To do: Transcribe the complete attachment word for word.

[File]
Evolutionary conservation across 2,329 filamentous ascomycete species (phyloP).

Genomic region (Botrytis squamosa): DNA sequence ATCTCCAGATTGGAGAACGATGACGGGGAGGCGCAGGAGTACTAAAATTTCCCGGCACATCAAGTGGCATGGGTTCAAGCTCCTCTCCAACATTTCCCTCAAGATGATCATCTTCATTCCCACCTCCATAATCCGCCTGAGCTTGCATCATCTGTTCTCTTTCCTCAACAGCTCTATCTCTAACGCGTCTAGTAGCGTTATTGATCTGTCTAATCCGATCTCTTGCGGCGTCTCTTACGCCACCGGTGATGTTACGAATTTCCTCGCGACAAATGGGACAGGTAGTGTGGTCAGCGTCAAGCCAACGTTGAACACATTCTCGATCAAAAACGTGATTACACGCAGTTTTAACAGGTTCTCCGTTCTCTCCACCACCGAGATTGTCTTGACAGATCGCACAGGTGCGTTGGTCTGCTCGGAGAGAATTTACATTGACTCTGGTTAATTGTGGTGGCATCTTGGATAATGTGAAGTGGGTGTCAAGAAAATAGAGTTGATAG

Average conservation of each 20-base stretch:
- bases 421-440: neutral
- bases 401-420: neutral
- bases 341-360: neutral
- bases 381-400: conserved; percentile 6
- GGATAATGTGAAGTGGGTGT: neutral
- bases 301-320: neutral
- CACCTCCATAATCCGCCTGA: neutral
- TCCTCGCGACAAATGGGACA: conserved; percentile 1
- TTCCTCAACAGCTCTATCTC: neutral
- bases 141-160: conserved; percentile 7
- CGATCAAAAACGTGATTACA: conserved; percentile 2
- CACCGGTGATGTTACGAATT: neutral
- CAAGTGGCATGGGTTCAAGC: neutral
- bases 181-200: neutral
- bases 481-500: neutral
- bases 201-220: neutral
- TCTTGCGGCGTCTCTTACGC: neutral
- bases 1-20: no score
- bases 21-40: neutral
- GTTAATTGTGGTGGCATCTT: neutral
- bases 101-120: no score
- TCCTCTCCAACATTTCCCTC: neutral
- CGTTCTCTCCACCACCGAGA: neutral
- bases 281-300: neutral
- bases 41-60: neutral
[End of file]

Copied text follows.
Evolutionary conservation across 2,329 filamentous ascomycete species (phyloP).

Genomic region (Botrytis squamosa): DNA sequence ATCTCCAGATTGGAGAACGATGACGGGGAGGCGCAGGAGTACTAAAATTTCCCGGCACATCAAGTGGCATGGGTTCAAGCTCCTCTCCAACATTTCCCTCAAGATGATCATCTTCATTCCCACCTCCATAATCCGCCTGAGCTTGCATCATCTGTTCTCTTTCCTCAACAGCTCTATCTCTAACGCGTCTAGTAGCGTTATTGATCTGTCTAATCCGATCTCTTGCGGCGTCTCTTACGCCACCGGTGATGTTACGAATTTCCTCGCGACAAATGGGACAGGTAGTGTGGTCAGCGTCAAGCCAACGTTGAACACATTCTCGATCAAAAACGTGATTACACGCAGTTTTAACAGGTTCTCCGTTCTCTCCACCACCGAGATTGTCTTGACAGATCGCACAGGTGCGTTGGTCTGCTCGGAGAGAATTTACATTGACTCTGGTTAATTGTGGTGGCATCTTGGATAATGTGAAGTGGGTGTCAAGAAAATAGAGTTGATAG

Average conservation of each 20-base stretch:
- bases 421-440: neutral
- bases 401-420: neutral
- bases 341-360: neutral
- bases 381-400: conserved; percentile 6
- GGATAATGTGAAGTGGGTGT: neutral
- bases 301-320: neutral
- CACCTCCATAATCCGCCTGA: neutral
- TCCTCGCGACAAATGGGACA: conserved; percentile 1
- TTCCTCAACAGCTCTATCTC: neutral
- bases 141-160: conserved; percentile 7
- CGATCAAAAACGTGATTACA: conserved; percentile 2
- CACCGGTGATGTTACGAATT: neutral
- CAAGTGGCATGGGTTCAAGC: neutral
- bases 181-200: neutral
- bases 481-500: neutral
- bases 201-220: neutral
- TCTTGCGGCGTCTCTTACGC: neutral
- bases 1-20: no score
- bases 21-40: neutral
- GTTAATTGTGGTGGCATCTT: neutral
- bases 101-120: no score
- TCCTCTCCAACATTTCCCTC: neutral
- CGTTCTCTCCACCACCGAGA: neutral
- bases 281-300: neutral
- bases 41-60: neutral